Summary and References


OCD is a debilitating disorder with a wide variety of obsessional themes. While some OCD themes have been the subject of intense investigations leading to significant theoretical and clinical advancements, research on relationship-related obsessive-compulsive phenomena has only recently begun. In this paper, we presented relationship obsessive-compulsive disorder (ROCD), defined its main features, and described its phenomenology. Measures of ROCD symptom severity were presented and their associations with other OCD themes discussed.

Drawing on recent cognitive-behavioral models of OCD, social psychology and attachment research, we discussed the role of OCD-related beliefs, processes related to dysfunctional monitoring of internal states, and perceptions of relational commitment in the development and maintenance of ROCD. We then implicated pre-existing self-vulnerabilities and attachment insecurities in the exacerbation of common relationship worries into obsessions and evaluated the potential role of personality factors, societal influences, parenting, and family environments in the etiology and preservation of ROCD symptoms. The relational and personal impact of ROCD symptoms and the reciprocal associations between relationship-centered and partner-focused OC symptoms were also discussed. Finally, we reviewed the conceptual and empirical links between ROCD symptoms and related constructs and suggested theoretically driven assessment and interventions procedures.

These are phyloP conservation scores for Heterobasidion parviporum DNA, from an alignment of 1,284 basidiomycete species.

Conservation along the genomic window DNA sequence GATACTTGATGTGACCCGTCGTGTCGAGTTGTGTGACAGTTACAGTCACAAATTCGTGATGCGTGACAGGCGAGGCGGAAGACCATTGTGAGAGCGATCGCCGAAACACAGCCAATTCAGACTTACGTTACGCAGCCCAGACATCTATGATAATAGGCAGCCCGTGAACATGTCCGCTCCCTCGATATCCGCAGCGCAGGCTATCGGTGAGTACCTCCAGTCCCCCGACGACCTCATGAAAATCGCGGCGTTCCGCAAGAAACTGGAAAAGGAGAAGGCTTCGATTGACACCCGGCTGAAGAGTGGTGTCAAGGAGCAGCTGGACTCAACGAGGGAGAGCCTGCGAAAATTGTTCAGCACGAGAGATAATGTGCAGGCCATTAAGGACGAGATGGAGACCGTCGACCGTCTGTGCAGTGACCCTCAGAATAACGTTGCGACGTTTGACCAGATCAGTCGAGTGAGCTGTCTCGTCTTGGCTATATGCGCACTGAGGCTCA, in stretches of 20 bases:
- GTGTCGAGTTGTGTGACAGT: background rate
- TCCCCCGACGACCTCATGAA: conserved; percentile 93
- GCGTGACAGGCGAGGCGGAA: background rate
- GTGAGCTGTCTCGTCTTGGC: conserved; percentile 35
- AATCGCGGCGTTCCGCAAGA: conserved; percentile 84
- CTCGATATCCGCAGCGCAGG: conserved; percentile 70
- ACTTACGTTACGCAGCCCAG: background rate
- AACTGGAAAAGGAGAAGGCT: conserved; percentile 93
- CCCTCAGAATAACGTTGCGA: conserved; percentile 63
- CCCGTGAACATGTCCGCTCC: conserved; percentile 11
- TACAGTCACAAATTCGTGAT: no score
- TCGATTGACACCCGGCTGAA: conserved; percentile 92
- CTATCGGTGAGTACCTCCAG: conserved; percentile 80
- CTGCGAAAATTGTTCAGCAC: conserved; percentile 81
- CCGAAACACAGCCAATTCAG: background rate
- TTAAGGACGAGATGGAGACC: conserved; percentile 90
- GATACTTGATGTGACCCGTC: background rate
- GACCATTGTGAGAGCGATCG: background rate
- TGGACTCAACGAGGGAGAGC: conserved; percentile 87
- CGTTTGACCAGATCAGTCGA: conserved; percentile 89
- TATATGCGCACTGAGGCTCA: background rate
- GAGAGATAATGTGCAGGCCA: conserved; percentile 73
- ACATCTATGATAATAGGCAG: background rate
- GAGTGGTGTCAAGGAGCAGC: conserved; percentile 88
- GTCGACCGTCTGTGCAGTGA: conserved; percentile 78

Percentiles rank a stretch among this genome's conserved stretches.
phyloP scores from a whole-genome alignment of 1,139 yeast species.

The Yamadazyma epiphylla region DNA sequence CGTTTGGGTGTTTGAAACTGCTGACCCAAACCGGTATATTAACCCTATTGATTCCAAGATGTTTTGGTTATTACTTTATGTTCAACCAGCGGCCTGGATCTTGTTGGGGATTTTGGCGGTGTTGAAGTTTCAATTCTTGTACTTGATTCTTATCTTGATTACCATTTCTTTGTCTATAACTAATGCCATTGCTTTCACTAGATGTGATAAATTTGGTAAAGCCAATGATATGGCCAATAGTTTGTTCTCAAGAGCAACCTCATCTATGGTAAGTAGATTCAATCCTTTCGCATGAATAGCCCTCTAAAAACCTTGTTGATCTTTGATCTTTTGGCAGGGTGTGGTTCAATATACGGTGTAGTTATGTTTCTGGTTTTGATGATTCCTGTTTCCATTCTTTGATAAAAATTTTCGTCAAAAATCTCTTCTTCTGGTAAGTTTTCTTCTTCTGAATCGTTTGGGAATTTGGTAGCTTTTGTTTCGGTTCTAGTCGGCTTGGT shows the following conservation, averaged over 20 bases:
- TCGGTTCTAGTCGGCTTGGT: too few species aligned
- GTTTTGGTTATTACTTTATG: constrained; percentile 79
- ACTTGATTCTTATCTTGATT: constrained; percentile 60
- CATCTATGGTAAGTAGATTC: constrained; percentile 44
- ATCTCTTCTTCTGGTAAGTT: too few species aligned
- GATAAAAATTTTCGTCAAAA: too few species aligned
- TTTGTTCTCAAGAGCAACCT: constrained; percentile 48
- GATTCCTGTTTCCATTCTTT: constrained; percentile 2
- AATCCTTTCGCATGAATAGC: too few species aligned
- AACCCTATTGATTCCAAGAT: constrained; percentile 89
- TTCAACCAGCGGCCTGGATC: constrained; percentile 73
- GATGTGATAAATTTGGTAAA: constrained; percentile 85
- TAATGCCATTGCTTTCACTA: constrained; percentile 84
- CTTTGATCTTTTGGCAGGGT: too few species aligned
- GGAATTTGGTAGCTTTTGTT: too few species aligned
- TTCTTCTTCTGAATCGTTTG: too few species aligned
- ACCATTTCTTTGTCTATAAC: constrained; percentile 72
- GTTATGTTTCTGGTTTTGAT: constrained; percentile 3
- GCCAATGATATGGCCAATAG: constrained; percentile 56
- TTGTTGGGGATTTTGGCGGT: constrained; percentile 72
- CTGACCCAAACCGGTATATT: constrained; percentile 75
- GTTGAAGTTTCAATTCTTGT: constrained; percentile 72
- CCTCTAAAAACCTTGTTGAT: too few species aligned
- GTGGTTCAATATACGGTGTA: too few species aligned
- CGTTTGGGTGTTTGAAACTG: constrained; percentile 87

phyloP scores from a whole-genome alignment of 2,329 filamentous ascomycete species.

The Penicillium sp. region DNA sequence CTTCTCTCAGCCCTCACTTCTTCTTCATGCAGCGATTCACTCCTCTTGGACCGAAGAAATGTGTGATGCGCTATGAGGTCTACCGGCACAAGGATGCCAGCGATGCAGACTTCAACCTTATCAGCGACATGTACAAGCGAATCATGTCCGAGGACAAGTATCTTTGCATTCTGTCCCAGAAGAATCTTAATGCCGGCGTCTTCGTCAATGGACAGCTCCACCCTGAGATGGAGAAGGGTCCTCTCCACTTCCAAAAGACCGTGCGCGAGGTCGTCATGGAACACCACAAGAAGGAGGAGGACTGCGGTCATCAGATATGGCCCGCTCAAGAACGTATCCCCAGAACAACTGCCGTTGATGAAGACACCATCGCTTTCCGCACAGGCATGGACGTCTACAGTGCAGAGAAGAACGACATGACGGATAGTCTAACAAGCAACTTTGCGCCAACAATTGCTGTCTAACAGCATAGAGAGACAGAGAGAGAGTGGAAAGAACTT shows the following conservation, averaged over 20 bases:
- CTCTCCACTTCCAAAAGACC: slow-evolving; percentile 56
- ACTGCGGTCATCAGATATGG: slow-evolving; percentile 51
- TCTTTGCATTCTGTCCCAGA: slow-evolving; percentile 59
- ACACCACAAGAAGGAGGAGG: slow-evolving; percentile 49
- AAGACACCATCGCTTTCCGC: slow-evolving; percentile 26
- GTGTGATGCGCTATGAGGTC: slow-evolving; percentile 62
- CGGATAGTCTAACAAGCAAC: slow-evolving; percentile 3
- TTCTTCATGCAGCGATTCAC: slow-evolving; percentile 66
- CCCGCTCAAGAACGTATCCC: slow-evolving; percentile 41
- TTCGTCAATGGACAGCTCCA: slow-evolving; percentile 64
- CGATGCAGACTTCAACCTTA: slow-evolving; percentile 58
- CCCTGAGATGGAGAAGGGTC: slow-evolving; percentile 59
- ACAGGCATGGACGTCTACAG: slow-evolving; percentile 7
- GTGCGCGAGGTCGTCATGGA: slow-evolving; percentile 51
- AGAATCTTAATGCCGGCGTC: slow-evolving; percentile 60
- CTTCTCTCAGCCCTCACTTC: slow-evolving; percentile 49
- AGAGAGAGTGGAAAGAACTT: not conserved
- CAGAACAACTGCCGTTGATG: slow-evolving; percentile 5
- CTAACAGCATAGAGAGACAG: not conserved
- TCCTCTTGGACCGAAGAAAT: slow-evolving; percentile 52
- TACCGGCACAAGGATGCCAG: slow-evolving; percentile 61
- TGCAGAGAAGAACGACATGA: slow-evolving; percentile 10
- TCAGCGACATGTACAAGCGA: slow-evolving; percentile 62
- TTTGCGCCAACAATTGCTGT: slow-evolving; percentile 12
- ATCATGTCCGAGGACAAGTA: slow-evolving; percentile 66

Although consistent with our theoretical model, this new body of research has several limitations. Many of the proposed factors hypothesized to be involved in ROCD are yet to be empirically evaluated. Furthermore, many studies have been conducted with non-clinical samples. Although non-clinical individuals experience OCD-related beliefs and symptoms, they may differ from clinical patients in the type and severity of symptoms and the resulting degree of impairment. Future ROCD research should include clinical samples. Examining different clinical groups would facilitate the identification of both general and specific factors associated with ROCD symptoms. Laboratory and longitudinal studies should further examine the hypothesized causal and correlational relationships proposed in this paper.

This conceptual framework has focused on a relatively new area of OCD related research. Our aim is to enhance our understanding of OCD phenomena by drawing attention to what we believe is an important OCD theme – relationships. We also identified possible factors that may lead to the development of ROCD. This, we hope, will enable a better understanding of the etiology of ROCD, its development, treatment, and even prevention.


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